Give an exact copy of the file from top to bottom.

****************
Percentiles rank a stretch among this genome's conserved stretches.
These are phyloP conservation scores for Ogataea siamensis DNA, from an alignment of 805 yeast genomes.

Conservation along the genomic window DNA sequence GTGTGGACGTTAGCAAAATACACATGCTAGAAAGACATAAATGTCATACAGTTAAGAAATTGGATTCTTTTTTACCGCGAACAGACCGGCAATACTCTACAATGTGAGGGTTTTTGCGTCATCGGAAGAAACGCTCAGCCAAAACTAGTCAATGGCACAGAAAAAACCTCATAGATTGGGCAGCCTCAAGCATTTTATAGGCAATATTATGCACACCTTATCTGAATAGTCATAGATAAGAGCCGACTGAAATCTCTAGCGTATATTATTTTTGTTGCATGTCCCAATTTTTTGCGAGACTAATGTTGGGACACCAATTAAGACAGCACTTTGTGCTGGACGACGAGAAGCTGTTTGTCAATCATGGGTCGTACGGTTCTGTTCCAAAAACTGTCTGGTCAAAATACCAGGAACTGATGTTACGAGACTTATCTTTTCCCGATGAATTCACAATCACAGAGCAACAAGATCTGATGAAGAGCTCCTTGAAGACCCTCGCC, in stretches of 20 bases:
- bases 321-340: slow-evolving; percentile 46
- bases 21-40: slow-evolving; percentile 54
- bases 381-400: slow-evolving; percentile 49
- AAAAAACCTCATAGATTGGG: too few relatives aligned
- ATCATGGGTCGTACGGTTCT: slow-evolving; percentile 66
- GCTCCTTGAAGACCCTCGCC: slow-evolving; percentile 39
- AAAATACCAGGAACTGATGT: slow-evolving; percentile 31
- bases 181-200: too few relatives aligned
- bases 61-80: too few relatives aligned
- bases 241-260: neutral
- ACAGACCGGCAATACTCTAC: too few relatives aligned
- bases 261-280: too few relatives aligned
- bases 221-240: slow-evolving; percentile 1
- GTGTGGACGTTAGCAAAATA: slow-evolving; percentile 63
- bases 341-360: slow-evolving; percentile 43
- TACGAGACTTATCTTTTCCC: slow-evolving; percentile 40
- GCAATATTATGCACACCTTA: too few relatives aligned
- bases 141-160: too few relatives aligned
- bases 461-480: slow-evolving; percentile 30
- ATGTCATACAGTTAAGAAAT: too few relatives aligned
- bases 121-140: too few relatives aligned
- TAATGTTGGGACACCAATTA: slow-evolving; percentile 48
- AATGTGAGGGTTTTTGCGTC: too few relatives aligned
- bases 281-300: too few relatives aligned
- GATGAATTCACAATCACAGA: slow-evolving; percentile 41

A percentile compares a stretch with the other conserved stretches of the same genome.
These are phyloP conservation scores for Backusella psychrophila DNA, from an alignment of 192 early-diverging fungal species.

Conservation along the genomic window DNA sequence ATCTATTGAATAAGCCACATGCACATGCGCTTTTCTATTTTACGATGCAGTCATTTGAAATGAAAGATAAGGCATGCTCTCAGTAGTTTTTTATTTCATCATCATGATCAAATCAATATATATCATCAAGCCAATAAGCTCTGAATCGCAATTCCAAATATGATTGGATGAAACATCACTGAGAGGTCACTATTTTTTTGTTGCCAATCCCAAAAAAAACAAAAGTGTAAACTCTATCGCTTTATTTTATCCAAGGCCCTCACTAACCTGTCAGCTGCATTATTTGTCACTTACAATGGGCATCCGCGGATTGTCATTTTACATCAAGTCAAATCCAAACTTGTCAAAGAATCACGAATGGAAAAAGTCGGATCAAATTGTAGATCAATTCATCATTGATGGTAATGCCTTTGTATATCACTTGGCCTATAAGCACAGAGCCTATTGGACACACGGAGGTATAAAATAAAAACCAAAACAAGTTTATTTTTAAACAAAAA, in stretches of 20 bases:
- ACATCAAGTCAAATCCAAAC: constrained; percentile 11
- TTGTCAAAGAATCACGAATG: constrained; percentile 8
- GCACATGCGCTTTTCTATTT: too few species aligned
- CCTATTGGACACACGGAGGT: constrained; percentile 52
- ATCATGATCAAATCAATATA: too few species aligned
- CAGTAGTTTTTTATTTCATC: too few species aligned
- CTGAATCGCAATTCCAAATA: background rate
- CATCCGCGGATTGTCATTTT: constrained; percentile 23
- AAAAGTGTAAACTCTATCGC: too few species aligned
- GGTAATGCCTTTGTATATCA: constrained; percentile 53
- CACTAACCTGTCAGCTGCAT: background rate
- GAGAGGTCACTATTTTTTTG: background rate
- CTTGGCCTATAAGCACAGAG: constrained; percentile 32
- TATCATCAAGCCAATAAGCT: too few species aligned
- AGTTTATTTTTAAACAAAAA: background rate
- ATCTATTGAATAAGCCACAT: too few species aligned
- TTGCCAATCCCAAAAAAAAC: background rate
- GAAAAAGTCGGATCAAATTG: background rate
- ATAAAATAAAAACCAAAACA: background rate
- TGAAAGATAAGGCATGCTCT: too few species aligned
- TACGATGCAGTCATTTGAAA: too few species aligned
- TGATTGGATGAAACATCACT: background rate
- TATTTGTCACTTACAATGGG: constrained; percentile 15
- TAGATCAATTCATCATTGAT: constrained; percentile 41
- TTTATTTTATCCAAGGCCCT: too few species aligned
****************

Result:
Percentiles rank a stretch among this genome's conserved stretches.
These are phyloP conservation scores for Ogataea siamensis DNA, from an alignment of 805 yeast genomes.

Conservation along the genomic window DNA sequence GTGTGGACGTTAGCAAAATACACATGCTAGAAAGACATAAATGTCATACAGTTAAGAAATTGGATTCTTTTTTACCGCGAACAGACCGGCAATACTCTACAATGTGAGGGTTTTTGCGTCATCGGAAGAAACGCTCAGCCAAAACTAGTCAATGGCACAGAAAAAACCTCATAGATTGGGCAGCCTCAAGCATTTTATAGGCAATATTATGCACACCTTATCTGAATAGTCATAGATAAGAGCCGACTGAAATCTCTAGCGTATATTATTTTTGTTGCATGTCCCAATTTTTTGCGAGACTAATGTTGGGACACCAATTAAGACAGCACTTTGTGCTGGACGACGAGAAGCTGTTTGTCAATCATGGGTCGTACGGTTCTGTTCCAAAAACTGTCTGGTCAAAATACCAGGAACTGATGTTACGAGACTTATCTTTTCCCGATGAATTCACAATCACAGAGCAACAAGATCTGATGAAGAGCTCCTTGAAGACCCTCGCC, in stretches of 20 bases:
- bases 321-340: slow-evolving; percentile 46
- bases 21-40: slow-evolving; percentile 54
- bases 381-400: slow-evolving; percentile 49
- AAAAAACCTCATAGATTGGG: too few relatives aligned
- ATCATGGGTCGTACGGTTCT: slow-evolving; percentile 66
- GCTCCTTGAAGACCCTCGCC: slow-evolving; percentile 39
- AAAATACCAGGAACTGATGT: slow-evolving; percentile 31
- bases 181-200: too few relatives aligned
- bases 61-80: too few relatives aligned
- bases 241-260: neutral
- ACAGACCGGCAATACTCTAC: too few relatives aligned
- bases 261-280: too few relatives aligned
- bases 221-240: slow-evolving; percentile 1
- GTGTGGACGTTAGCAAAATA: slow-evolving; percentile 63
- bases 341-360: slow-evolving; percentile 43
- TACGAGACTTATCTTTTCCC: slow-evolving; percentile 40
- GCAATATTATGCACACCTTA: too few relatives aligned
- bases 141-160: too few relatives aligned
- bases 461-480: slow-evolving; percentile 30
- ATGTCATACAGTTAAGAAAT: too few relatives aligned
- bases 121-140: too few relatives aligned
- TAATGTTGGGACACCAATTA: slow-evolving; percentile 48
- AATGTGAGGGTTTTTGCGTC: too few relatives aligned
- bases 281-300: too few relatives aligned
- GATGAATTCACAATCACAGA: slow-evolving; percentile 41

A percentile compares a stretch with the other conserved stretches of the same genome.
These are phyloP conservation scores for Backusella psychrophila DNA, from an alignment of 192 early-diverging fungal species.

Conservation along the genomic window DNA sequence ATCTATTGAATAAGCCACATGCACATGCGCTTTTCTATTTTACGATGCAGTCATTTGAAATGAAAGATAAGGCATGCTCTCAGTAGTTTTTTATTTCATCATCATGATCAAATCAATATATATCATCAAGCCAATAAGCTCTGAATCGCAATTCCAAATATGATTGGATGAAACATCACTGAGAGGTCACTATTTTTTTGTTGCCAATCCCAAAAAAAACAAAAGTGTAAACTCTATCGCTTTATTTTATCCAAGGCCCTCACTAACCTGTCAGCTGCATTATTTGTCACTTACAATGGGCATCCGCGGATTGTCATTTTACATCAAGTCAAATCCAAACTTGTCAAAGAATCACGAATGGAAAAAGTCGGATCAAATTGTAGATCAATTCATCATTGATGGTAATGCCTTTGTATATCACTTGGCCTATAAGCACAGAGCCTATTGGACACACGGAGGTATAAAATAAAAACCAAAACAAGTTTATTTTTAAACAAAAA, in stretches of 20 bases:
- ACATCAAGTCAAATCCAAAC: constrained; percentile 11
- TTGTCAAAGAATCACGAATG: constrained; percentile 8
- GCACATGCGCTTTTCTATTT: too few species aligned
- CCTATTGGACACACGGAGGT: constrained; percentile 52
- ATCATGATCAAATCAATATA: too few species aligned
- CAGTAGTTTTTTATTTCATC: too few species aligned
- CTGAATCGCAATTCCAAATA: background rate
- CATCCGCGGATTGTCATTTT: constrained; percentile 23
- AAAAGTGTAAACTCTATCGC: too few species aligned
- GGTAATGCCTTTGTATATCA: constrained; percentile 53
- CACTAACCTGTCAGCTGCAT: background rate
- GAGAGGTCACTATTTTTTTG: background rate
- CTTGGCCTATAAGCACAGAG: constrained; percentile 32
- TATCATCAAGCCAATAAGCT: too few species aligned
- AGTTTATTTTTAAACAAAAA: background rate
- ATCTATTGAATAAGCCACAT: too few species aligned
- TTGCCAATCCCAAAAAAAAC: background rate
- GAAAAAGTCGGATCAAATTG: background rate
- ATAAAATAAAAACCAAAACA: background rate
- TGAAAGATAAGGCATGCTCT: too few species aligned
- TACGATGCAGTCATTTGAAA: too few species aligned
- TGATTGGATGAAACATCACT: background rate
- TATTTGTCACTTACAATGGG: constrained; percentile 15
- TAGATCAATTCATCATTGAT: constrained; percentile 41
- TTTATTTTATCCAAGGCCCT: too few species aligned